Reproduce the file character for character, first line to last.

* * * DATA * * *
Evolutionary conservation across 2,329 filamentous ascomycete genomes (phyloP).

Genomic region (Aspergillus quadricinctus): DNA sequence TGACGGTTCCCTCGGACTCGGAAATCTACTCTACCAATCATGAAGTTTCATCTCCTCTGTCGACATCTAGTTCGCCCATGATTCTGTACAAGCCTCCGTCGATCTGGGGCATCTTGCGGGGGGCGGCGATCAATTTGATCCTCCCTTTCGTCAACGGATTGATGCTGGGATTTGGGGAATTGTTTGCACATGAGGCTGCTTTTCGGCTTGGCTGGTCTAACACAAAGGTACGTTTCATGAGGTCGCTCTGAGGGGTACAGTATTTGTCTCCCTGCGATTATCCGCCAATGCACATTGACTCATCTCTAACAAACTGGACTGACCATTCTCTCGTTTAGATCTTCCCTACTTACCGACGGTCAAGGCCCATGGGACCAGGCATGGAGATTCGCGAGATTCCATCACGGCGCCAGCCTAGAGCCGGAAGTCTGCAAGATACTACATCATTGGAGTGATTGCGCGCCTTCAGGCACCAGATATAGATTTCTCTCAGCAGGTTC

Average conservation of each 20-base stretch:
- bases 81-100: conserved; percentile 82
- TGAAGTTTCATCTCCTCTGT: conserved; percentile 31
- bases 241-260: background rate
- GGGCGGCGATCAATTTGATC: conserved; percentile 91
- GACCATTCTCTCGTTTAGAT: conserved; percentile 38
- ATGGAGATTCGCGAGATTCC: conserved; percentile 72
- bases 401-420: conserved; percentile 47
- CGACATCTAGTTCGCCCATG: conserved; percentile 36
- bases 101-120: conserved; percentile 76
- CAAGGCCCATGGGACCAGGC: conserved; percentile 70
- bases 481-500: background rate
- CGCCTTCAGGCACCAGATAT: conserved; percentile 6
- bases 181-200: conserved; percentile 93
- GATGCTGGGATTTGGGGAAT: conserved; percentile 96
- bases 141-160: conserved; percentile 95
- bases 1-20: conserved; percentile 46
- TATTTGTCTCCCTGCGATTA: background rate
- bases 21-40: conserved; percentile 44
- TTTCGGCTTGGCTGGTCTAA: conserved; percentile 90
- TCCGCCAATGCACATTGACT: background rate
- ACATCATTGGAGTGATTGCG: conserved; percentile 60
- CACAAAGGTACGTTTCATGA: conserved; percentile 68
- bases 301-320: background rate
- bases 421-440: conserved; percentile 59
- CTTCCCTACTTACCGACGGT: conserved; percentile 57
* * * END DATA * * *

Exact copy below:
Evolutionary conservation across 2,329 filamentous ascomycete genomes (phyloP).

Genomic region (Aspergillus quadricinctus): DNA sequence TGACGGTTCCCTCGGACTCGGAAATCTACTCTACCAATCATGAAGTTTCATCTCCTCTGTCGACATCTAGTTCGCCCATGATTCTGTACAAGCCTCCGTCGATCTGGGGCATCTTGCGGGGGGCGGCGATCAATTTGATCCTCCCTTTCGTCAACGGATTGATGCTGGGATTTGGGGAATTGTTTGCACATGAGGCTGCTTTTCGGCTTGGCTGGTCTAACACAAAGGTACGTTTCATGAGGTCGCTCTGAGGGGTACAGTATTTGTCTCCCTGCGATTATCCGCCAATGCACATTGACTCATCTCTAACAAACTGGACTGACCATTCTCTCGTTTAGATCTTCCCTACTTACCGACGGTCAAGGCCCATGGGACCAGGCATGGAGATTCGCGAGATTCCATCACGGCGCCAGCCTAGAGCCGGAAGTCTGCAAGATACTACATCATTGGAGTGATTGCGCGCCTTCAGGCACCAGATATAGATTTCTCTCAGCAGGTTC

Average conservation of each 20-base stretch:
- bases 81-100: conserved; percentile 82
- TGAAGTTTCATCTCCTCTGT: conserved; percentile 31
- bases 241-260: background rate
- GGGCGGCGATCAATTTGATC: conserved; percentile 91
- GACCATTCTCTCGTTTAGAT: conserved; percentile 38
- ATGGAGATTCGCGAGATTCC: conserved; percentile 72
- bases 401-420: conserved; percentile 47
- CGACATCTAGTTCGCCCATG: conserved; percentile 36
- bases 101-120: conserved; percentile 76
- CAAGGCCCATGGGACCAGGC: conserved; percentile 70
- bases 481-500: background rate
- CGCCTTCAGGCACCAGATAT: conserved; percentile 6
- bases 181-200: conserved; percentile 93
- GATGCTGGGATTTGGGGAAT: conserved; percentile 96
- bases 141-160: conserved; percentile 95
- bases 1-20: conserved; percentile 46
- TATTTGTCTCCCTGCGATTA: background rate
- bases 21-40: conserved; percentile 44
- TTTCGGCTTGGCTGGTCTAA: conserved; percentile 90
- TCCGCCAATGCACATTGACT: background rate
- ACATCATTGGAGTGATTGCG: conserved; percentile 60
- CACAAAGGTACGTTTCATGA: conserved; percentile 68
- bases 301-320: background rate
- bases 421-440: conserved; percentile 59
- CTTCCCTACTTACCGACGGT: conserved; percentile 57